We are currently experimenting with quantitative spatial methods for modelling site boundaries from our data. One methodological challenge we face is the extensive variation in surface visibility at the site. Many of the terraced areas are covered with grass, making it difficult to observe surface artefacts; modern built-up areas also present problems. Figure 4 shows the provisional site boundary that we are using until current spatial analyses are completed. This encloses an area of 317ha (compared to the official site, which covers 119ha).


Figure 6
Figure 6. Decorated sherds from surface collections. Top row: imports from the Basin of Mexico (Aztec III black-on-orange and polished redware); Middle row: local red-on-buff types; Bottom row: local polychromes and redwares. Click to enlarge.

The sherds from the surface collections pertain to the poorly dated 'Matlatzinca ceramic complex' (Tommasi de Magrelli 1978). Some of the characteristic decorated types of this complex are shown in Figure 6 (middle and bottom rows). The presence in our collections of imported ceramic markers from the Middle Postclassic (AD 1100-1300) and Late Postclassic (AD 1399-1520) periods, coupled with an absence of earlier ceramics, suggests that the Matlatzinca complex dates to this time interval. Imported ceramics from the Basin of Mexico, for example, include Late Postclassic types such as Aztec III black-on-orange and polished redware (Figure 6, top row). This proposed dating for the Matlatzinca complex is supported by three recently published thermoluminescence dates on related types from Teotenango (González et al. 2002). Although García Payón reported Classic-period ceramic vessels from the Calixtlahuaca area, he failed to note where these were excavated, and we did not recover any Classic-period ceramics.

One of our notable findings is the large size of Calixtlahuaca; at 317ha, this was the third-largest Aztec city (after Tenochtitlan and Texcoco) and the ninth-largest city in Late Postclassic Mesoamerica (Smith 2005: 411). Also notable is the location of the city on the relatively steep slopes of a small mountain, with only two public buildings and limited residential occupation on the plain (Figures 4 & 5). More information can be found in Smith (2006). Our analyses of the surface data are ongoing and excavations of houses and terraces are planned for 2007.

Acknowledgements

The Calixtlahuaca Archaeological Project is supported by the National Science Foundation and Arizona State University. Fieldwork permits were issued by the Consejo de Arqueología, Instituto Nacional de Antropología e Historia. We thank colleagues and officials of the Centro INAH Estado de México and the Instituto Mexiquense de Cultura for their help. Crewmembers in addition to the authors were: Patricia Aguirre, Tim Brown, Daniel Granados, Susan Norris, Norma Rodríguez, Mellissa Ruiz and Maëlle Serghereaert. The following specialists also participated in the fieldwork: Aleksander Borejsza, Charles Frederick, Brian Tomaszewski and Emily Umberger (who identified the Calixtlahuaca bird emblem).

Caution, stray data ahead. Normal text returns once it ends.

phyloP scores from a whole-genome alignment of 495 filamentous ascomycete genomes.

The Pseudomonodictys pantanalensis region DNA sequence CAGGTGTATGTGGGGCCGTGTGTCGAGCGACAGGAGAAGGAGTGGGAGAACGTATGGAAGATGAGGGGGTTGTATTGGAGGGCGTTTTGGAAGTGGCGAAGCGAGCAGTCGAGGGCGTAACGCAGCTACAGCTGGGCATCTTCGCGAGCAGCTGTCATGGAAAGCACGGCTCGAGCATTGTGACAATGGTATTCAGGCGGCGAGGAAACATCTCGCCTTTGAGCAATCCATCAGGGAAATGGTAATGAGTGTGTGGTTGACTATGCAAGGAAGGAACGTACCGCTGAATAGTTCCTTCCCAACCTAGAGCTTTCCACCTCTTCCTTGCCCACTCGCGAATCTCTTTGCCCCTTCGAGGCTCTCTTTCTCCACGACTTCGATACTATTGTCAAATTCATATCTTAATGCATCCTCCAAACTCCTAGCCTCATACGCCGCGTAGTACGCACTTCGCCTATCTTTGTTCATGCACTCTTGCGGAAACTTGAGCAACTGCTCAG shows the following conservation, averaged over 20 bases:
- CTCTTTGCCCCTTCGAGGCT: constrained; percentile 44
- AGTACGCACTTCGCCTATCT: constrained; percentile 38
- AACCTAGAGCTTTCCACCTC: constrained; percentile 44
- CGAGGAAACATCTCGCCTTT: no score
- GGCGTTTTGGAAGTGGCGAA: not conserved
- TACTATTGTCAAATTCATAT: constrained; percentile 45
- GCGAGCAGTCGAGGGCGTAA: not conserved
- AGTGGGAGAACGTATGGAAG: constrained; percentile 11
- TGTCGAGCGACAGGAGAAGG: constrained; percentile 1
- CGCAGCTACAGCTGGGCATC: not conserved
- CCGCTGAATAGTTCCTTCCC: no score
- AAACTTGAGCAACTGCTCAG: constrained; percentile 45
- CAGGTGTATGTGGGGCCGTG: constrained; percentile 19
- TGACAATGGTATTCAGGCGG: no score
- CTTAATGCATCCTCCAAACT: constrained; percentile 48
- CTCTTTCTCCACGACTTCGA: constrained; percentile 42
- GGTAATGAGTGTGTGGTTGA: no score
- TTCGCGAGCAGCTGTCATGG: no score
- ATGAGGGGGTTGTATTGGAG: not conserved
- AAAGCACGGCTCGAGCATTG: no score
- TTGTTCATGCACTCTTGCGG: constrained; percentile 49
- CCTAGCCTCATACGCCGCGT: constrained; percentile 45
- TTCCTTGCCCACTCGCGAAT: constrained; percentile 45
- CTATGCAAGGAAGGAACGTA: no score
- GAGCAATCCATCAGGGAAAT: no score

References

  • DUNNELL, ROBERT C. 1992. The Notion Site, in J. Rossignol & L. Wandsnider (ed.) Space, Time, and Archaeological Landscapes: 21-41. New York: Plenum.
  • GARCÍA PAYÓN, J. 1936. La zona arqueológica de Tecaxic-Calixtlahuaca y los matlatzincas: etnología y arqueología (primera parte). Mexico City: Talleres Gráficas de la Nación.
  • GARCÍA PAYÓN, J. 1979. La zona arqueológica de Tecaxic-Calixtlahuaca y los matlatzincas: etnología y arqueología (textos de la segunda parte). Edited by Wanda Tommasi de Margrelli and Leonardo Manrique Castañeda. Biblioteca Enciclopédica del Estado de MŽxico, vol. 30. Toluca: Estado de México.
  • GONZÁLEZ M., R. PEDRO, A. DEMETRIO MENDOZA, R. CARMEN LÓPEZ, ÁNGEL RAMÍREZ AL., P. SCHAAF, M. ANTONIO MONDRAGÓN & M. PATRICIA PGUIRRE. 2002. Thermoluminescence Dating of Ceramics from Teotenango, Mexico. Revista de Arqueología Americana 21: 215-25.
  • >SMITH, M.E. 2005. City Size in Late Postclassic Mesoamerica. Journal of Urban History 31: 403-34.
  • SMITH, M.E. 2006. Calixtlahuaca, organización de un centro urbano posclásico: Informe Técnico Parcial, temporada de 2006. Report submitted to the Consejo de Arqueología, Instituto Nacional de Antropología e Historia.
  • SMITH, M.E. n.d. Aztec City-State Capitals. Book manuscript under review.
  • SMITH, M.E., J. WHARTON & M. McCARRON. 2003. Las ofrendas de Calixtlahuaca. Expresión Antropológica 19: 35-53.
  • TOMASZEWSKI, B. In press. A Cost-Effective Approach to GPS/ArcGIS Integration for Archaeological Surveying. ArcUser.
  • TOMMASI DE MAGRELLI, W. 1978. La cerámica funeraria de Teotenango. Biblioteca Enciclopédica del Estado de México, vol. 61. Toluca: Estado de México.

Calixtlahuaca web site: http://www.public.asu.edu/~mesmith9/Calix/index.html

Authors

  • Michael E. Smith Arizona State University
  • Juliana Novic Arizona State University
  • Peter Kroefges Freie Universität Berlin
  • Angela Huster Arizona State University

Back to Top